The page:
It’s an important milestone when your teenager passes their driving test. They are one step further down the road to independence. The relief that you no longer have to shuttle them around is offset by the worry that grips you every time they head out of the driveway.
More teenagers are killed in motor vehicle crashes than for any other reason, according to the Centers for Disease Control and Prevention (CDC). As your child gains more experience, they should become safer drivers. There are a few things you can do to help them stay safe for the first few months:
- Drive with them: Sitting in the passenger seat allows you to keep an eye on how your child progresses and offer advice. Like any exam, a driving test does not mean you know how to do something; it merely means you have reached the minimum competent standard. The experience you build up after a test is where you truly learn to drive.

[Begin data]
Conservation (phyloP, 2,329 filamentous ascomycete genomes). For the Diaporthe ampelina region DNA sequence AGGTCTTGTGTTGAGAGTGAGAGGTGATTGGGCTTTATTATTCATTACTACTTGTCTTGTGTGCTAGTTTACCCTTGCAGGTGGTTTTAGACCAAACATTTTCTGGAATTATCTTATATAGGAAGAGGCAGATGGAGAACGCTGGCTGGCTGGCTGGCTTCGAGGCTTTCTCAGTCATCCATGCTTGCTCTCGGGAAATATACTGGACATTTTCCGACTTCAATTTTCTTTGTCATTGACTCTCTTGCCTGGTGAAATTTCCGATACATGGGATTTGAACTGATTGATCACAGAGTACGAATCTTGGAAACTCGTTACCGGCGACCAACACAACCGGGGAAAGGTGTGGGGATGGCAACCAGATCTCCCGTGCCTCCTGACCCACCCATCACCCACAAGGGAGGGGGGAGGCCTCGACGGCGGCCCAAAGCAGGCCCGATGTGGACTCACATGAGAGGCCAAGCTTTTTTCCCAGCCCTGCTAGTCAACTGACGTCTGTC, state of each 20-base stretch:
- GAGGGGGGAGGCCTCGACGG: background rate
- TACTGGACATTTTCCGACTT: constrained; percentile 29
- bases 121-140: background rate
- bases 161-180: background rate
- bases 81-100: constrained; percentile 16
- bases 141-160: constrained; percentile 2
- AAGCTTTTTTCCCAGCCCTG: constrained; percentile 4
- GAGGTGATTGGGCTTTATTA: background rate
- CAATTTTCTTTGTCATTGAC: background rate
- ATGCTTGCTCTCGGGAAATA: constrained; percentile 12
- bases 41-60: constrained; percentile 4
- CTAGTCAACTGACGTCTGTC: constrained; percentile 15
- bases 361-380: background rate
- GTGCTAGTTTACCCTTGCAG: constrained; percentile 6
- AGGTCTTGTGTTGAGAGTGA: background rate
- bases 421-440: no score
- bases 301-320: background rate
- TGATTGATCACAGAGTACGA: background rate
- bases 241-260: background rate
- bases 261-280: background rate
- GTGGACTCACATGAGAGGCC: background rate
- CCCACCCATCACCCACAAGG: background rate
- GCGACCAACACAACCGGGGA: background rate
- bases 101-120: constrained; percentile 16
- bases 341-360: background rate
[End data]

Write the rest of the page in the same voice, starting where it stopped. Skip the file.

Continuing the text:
- Avoid them driving at night: Once it gets dark, the roads become more dangerous. Your child should stick to daytime driving while they build up their skills.
- Limit passengers: The first thing any teenager wants to do when they pass their test is to fill the car with their friends. Yet friends will distract their attention from the road. The more people in the car, the more people at risk should there be a crash.
- Ban the phone: Make it a condition that they put away their phone if they are driving. It reduces the temptation to check it. Some reports found that distraction by a phone plays a role in more than half of all crashes.
When your child begins to drive, they will not have the experience reading dangerous situations that come with time. They need to be extra cautious to avoid being in a car wreck caused by a negligent driver in another vehicle.